We have all been told that carrots improve your vision, but is it really true? Eye doctors will tell you that regardless of how many carrots you eat, they can't prevent you from needing eye glasses. However, they do contain substantial quantities of beta-carotene, a vitamin that is very good for your eye health and therefore eating foods rich in this vitamin is surely advised for maintaining eye health.
Beta-carotene is a carotenoid, or orange pigment that changes into vitamin A after it's absorbed in the body. Vitamin A strengthens the cornea, or surface of the eye, and has been determined to be preventative for various eye diseases such as corneal ulcers. Vitamin A, which is composed of a number of antioxidants, guards the surface of the eye to decrease the risk of ocular infections as well as other infectious illnesses. Vitamin A is also known to be a successful solution for dry eye syndrome and other eye conditions. A deficiency of this important vitamin (which is be more common in underdeveloped countries) often causes night blindness, corneal ulcers and retinal damage which can lead to total blindness.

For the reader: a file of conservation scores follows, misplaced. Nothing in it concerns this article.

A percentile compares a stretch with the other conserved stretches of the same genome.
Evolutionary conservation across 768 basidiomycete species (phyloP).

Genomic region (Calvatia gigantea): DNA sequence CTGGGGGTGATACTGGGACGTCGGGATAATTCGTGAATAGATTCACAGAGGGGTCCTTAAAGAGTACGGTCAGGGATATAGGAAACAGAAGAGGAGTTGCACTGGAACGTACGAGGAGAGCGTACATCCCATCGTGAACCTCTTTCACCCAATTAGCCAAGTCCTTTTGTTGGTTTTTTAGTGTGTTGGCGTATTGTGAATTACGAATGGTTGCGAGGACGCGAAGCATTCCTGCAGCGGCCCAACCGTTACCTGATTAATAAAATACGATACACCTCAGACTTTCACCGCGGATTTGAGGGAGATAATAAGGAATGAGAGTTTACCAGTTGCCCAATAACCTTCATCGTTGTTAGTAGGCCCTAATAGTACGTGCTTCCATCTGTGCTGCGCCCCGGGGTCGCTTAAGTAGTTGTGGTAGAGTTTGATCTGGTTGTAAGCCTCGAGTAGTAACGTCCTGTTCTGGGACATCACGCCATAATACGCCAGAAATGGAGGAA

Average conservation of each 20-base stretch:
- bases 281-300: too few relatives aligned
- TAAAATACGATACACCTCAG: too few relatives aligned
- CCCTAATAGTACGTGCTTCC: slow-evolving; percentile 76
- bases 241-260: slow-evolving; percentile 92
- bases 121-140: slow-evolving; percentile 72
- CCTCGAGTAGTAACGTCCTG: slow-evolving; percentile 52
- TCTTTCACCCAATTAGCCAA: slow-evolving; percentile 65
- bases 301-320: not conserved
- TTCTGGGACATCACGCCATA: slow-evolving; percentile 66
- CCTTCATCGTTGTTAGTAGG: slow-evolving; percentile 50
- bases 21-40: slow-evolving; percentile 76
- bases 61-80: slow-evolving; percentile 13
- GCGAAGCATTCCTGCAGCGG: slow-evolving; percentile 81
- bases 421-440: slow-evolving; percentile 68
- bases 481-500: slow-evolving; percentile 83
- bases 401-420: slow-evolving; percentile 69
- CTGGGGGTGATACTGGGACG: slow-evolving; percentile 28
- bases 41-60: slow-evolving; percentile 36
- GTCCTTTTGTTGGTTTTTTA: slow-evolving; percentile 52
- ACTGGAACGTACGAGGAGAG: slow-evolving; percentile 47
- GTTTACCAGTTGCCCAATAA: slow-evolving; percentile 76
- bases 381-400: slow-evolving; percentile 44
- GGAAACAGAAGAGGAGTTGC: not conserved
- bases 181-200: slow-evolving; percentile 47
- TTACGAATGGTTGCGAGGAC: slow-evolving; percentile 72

Two types of vitamin A exist, which relate to the food source they come from. Retinol is vitamin A that comes from an animal source such as beef, chicken liver, whole milk or cheese. Vitamin A that is derived from produce exists in the form of ''provitamin A'' carotenoids, which convert to retinol after the food is digested. In addition to carrots, carotenoids can be found in colorful fruits and vegetables such as oranges, sweet potatoes, spinach, kale and cantaloupes.
It is proven that vitamin A contributes to the health of your eyes as well as your total health. Although carrots won't fix corneal refraction which causes near or far-sightedness, mother had it right when she said ''eat your carrots.''